The input data was subsetted to include exclude the weakly correlated lags. This improved the quality of the input data by selecting only highly correlated lagged variable. These highly correlated lagged observations were extracted as a matrix for each target observation.
Snowballed Autoregressive Time Series
A forecast of the time series might be preferable when decisions need to be made some time in advance. A forecast can be created by ‘snowballing’ predictions into the autoregressive model. The variance of snowballed time series have the tendency to increase across time even if the actual time series has constant variance. A poorly fit model might become unstable and explode in variance across time. However, this increased variance is usually because the snowballed time series is above or below the actually trend of the time series. This seems to be an artifact of using an open loop system, as opposed to closed to systems which are used in electrical control systems. In order to test the randomness of the trend component direction, the model was trained with 1000 mini batches. The model results were saved for the last 900 epochs, and a snowballed time series was generated for each epoch.
The snowballed time series by epoch are shown in the plot above. The trend’s randomness was tested by checking if the average error for each snowballed time series was above or below zero. There were roughly twice as many snowballed time series with positive trends than negative trends for the last 900, 600, and 300 epochs. The distributions of the average errors by epoch are shown in the histograms below.
The average seems to be centered around 1 which means that most of the snowballed time series were over-predicting the actual values. The distribution seems to be slight right skewed too. However, it turns out that the snowball effect is not that large for medium range forecasts. One possible solution to the noise problem is to average N of the snowballed predictions together.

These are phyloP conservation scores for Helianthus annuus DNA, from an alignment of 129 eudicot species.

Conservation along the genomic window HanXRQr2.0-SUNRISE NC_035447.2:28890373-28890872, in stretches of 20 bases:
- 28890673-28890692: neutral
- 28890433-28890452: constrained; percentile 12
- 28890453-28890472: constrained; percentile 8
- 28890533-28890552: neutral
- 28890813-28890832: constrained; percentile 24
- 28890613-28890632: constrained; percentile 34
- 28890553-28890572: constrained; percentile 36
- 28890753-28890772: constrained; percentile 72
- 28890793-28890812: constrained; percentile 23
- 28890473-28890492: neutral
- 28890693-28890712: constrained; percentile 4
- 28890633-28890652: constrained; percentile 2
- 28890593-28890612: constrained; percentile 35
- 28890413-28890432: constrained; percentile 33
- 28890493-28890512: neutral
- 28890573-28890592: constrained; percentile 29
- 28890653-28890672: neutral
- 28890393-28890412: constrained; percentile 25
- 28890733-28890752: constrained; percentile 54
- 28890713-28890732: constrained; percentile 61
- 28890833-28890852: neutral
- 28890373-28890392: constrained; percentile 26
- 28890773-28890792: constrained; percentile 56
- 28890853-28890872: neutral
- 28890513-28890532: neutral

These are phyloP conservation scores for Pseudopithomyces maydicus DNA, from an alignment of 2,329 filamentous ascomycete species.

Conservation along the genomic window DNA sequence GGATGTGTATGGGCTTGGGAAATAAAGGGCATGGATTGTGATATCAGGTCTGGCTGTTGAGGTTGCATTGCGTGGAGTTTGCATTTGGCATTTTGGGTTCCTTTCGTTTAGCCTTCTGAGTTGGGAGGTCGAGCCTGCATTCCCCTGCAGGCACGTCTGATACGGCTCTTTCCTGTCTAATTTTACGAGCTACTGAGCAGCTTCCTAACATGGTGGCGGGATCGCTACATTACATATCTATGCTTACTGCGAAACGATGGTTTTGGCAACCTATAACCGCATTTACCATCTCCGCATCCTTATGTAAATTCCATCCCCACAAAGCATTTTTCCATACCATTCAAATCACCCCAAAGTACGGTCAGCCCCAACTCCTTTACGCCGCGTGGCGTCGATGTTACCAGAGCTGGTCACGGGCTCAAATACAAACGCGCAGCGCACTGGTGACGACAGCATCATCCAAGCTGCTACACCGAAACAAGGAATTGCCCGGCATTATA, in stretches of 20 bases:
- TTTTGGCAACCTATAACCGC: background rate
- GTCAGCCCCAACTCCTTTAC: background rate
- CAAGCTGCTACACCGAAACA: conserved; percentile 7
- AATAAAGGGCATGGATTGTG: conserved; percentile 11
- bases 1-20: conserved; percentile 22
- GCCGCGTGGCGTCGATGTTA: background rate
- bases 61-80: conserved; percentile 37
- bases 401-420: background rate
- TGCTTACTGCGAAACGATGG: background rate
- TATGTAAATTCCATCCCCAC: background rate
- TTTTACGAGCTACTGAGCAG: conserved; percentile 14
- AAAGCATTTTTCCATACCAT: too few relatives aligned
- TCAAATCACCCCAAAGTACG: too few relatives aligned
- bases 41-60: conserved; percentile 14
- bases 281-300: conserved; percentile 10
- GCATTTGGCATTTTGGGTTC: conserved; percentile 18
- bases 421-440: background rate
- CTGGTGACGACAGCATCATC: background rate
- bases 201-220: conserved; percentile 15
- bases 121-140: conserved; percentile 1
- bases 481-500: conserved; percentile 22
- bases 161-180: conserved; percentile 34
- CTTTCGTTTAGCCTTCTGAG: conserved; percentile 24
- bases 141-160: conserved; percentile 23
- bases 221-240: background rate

The last N lag components were used as predictors in the autoregressive model. Around 51% of the variation in the test data was explained when average ensembling the last 30 model from the last 30 epochs. The second plot, above, shows the r-squared by standard deviations from the mean of the snowballed time series. We can see that the r-squared is slightly more for the positive standard deviations (+1, +2, +3) that negative ones (-1, -2, -3) which suggests that the model might be over-predicting.
Predictions with the Actual Observations
Instead of forecasting, we can predict the next time step given the last N values for every observation in the test dataset. The predicted time series is shown below. Around 58%, 7% more than the snowballed prediction, of the variation in the test data was explained when average ensembling the last 30 epochs from the TensorFlow optimizer. Interestingly, the ‘r-squared by standard deviations from the mean’ plot suggests that the model might be over-predicting.
I am surprised how flexible TensorFlow is, but we really only scraped the surface of the modelling possibilities for this dataset. For instance, we could have increased the number of hidden layers, used additional predictors, or performed hyper parameter tuning. The rain fall per day might have been a useful predictor for temperature. The reason for not including these extra modelling components was because the model performed reasonably well and adding these components added a significant amount of work on my part.
I also built an autoregressive model with my custom optimizer, KernelML. I would argue that KernelML adds a little more modelling flexibility that can potentially lead to better model performance by making it easier to inject human intelligence into the model building process. My next blog post will show how using KernelML makes it easier to add more features and to make the model more complex, such as adding a feedback component (creating a closed-loop system).
Bio: Rohan Kotwani specializes in problem solving and working with complex data. Rohan graduated with a bachelor’s degree in electrical engineering and a master’s degree in analytics. His goal is to make an impact, through collaboration, with his broad knowledge of cutting edge technology. Rohan's broad skill-set includes statistical analysis, text analysis, image analysis, data collection, databases, and optimization.